Lots of Risks


A Field Guide to Lost Things, Peter Jaeger (173pp, 7.00, If P Then Q)
Ianthe Poems, Peter Philpott (70pp, 8.95, Shearsman)


Yet another collection of poetry from If P Then Q where the starting point is working with existing material, in this case at the high end of the literary spectrum, with a text which 'reconfigures ever single image of a natural object in CFK Moncrieff's 1922 English translation of Marcel Proust's Swann's Way, the first three novels of In Search Of Lost Time'. In at least one sense I'm the perfect reader of this 'new' text as I've only ever dipped in to Proust (in translation, of course) and suspect I share this tendency with a lot of other British readers. So what exactly is new here then and what is the purpose of the project? Because as far as I can ascertain the extracts here are verbatim copies of the original translation. Well, I guess it's a question of that old chestnut 'juxtaposition' and there's a quotation from that master of 'quotation', Walter Benjamin, at the beginning of the book, which also suggests another aim of the project, that of a close focus on 'small things', which of course was an essential aspect of Proust's writings:

With a passion unknown to any writer before him, Proust took as
his subject the
fidelity of things that have crossed our path in life. Fidelity to an
afternoon, to a
tree, a spot of sun on the carpet . . .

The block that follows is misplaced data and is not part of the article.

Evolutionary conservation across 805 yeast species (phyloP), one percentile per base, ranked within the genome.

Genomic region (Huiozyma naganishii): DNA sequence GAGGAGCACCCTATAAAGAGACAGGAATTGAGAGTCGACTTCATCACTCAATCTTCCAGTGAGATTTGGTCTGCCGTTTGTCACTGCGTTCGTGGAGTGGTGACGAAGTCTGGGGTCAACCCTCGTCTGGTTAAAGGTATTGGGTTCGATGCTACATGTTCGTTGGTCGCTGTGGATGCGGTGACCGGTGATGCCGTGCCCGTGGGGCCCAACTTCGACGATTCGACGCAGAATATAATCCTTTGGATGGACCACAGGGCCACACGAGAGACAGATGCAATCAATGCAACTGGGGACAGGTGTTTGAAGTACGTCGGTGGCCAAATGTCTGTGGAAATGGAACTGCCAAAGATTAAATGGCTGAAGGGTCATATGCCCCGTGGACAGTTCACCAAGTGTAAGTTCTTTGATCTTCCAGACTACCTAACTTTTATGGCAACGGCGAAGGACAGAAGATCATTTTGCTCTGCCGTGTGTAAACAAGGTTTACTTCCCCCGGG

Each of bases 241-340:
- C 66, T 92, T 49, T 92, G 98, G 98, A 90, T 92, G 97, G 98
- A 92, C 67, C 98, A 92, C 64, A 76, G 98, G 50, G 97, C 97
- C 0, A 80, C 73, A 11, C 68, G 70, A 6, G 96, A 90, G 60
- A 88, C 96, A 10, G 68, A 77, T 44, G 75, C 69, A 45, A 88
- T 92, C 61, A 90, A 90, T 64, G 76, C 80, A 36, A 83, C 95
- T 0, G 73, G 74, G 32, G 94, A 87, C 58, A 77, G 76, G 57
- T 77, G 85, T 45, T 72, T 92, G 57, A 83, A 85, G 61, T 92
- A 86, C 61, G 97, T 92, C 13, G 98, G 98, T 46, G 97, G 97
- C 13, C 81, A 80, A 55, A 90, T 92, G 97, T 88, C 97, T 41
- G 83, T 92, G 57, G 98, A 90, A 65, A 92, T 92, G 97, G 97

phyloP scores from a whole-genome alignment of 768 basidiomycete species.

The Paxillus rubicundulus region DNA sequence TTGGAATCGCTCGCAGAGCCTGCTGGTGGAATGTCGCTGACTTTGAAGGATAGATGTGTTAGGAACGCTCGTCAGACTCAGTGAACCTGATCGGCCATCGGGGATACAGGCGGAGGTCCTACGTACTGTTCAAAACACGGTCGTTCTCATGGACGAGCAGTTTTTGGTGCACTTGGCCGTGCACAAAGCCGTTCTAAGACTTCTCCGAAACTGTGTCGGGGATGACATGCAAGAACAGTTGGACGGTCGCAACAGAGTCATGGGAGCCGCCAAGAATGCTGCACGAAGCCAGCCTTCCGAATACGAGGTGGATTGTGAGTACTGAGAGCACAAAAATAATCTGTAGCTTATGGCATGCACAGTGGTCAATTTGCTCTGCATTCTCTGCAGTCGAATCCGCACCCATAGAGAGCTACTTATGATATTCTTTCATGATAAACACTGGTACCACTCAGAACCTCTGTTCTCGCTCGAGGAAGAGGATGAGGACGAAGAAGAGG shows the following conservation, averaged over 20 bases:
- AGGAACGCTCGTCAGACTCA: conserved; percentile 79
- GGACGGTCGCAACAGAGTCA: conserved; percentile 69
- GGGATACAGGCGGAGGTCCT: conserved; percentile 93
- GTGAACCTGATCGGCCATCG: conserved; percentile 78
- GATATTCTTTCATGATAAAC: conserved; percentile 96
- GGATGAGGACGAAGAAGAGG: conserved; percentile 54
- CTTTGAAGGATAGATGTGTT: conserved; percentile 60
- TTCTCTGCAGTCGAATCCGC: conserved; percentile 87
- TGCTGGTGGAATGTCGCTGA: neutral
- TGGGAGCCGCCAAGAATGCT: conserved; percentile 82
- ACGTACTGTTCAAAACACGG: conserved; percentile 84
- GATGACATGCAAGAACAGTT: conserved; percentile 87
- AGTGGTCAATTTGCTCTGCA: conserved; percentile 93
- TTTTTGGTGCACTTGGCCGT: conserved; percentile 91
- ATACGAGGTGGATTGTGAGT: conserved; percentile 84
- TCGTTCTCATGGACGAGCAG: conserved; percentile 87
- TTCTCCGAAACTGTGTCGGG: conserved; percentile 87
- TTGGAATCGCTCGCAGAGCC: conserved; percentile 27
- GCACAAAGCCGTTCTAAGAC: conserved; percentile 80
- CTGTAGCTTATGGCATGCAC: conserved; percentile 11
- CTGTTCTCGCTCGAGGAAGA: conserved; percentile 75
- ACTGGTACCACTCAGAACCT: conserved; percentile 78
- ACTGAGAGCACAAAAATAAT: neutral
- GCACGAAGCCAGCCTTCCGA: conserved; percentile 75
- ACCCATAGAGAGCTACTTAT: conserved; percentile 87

(Walter Benjamin)

Peter Jaeger takes extracts from the original, using the reference to 'a natural object' as his organising principle, aided by the straightforward and in a sense arbitrary selection by alphabetical order. Some of the extracts are several pages long, some are a few lines only but it's the way the extracts juxtapose that brings about the charm of the overall text, that and the original quality of the writing which is intense and focussed. I read through the whole text in one go and have dipped in a few times since and found the experience very pleasurable and stimulating. Whether or not this will induce me to read Proust 'properly' is a moot point (life may be too short at this stage of events) and in any case, such a 'reductive' reading as this may well be the best approach available in this ongoing era of information overload. So, while I wouldn't say I was overwhelmed by the idea of this 'reconfiguration', its modus operandi, drawn from the realms of conceptual art, has context and meaning and works pretty well I think. Here are three extracts, in alphabetical order, which give some idea of the method and also perhaps of my predilections!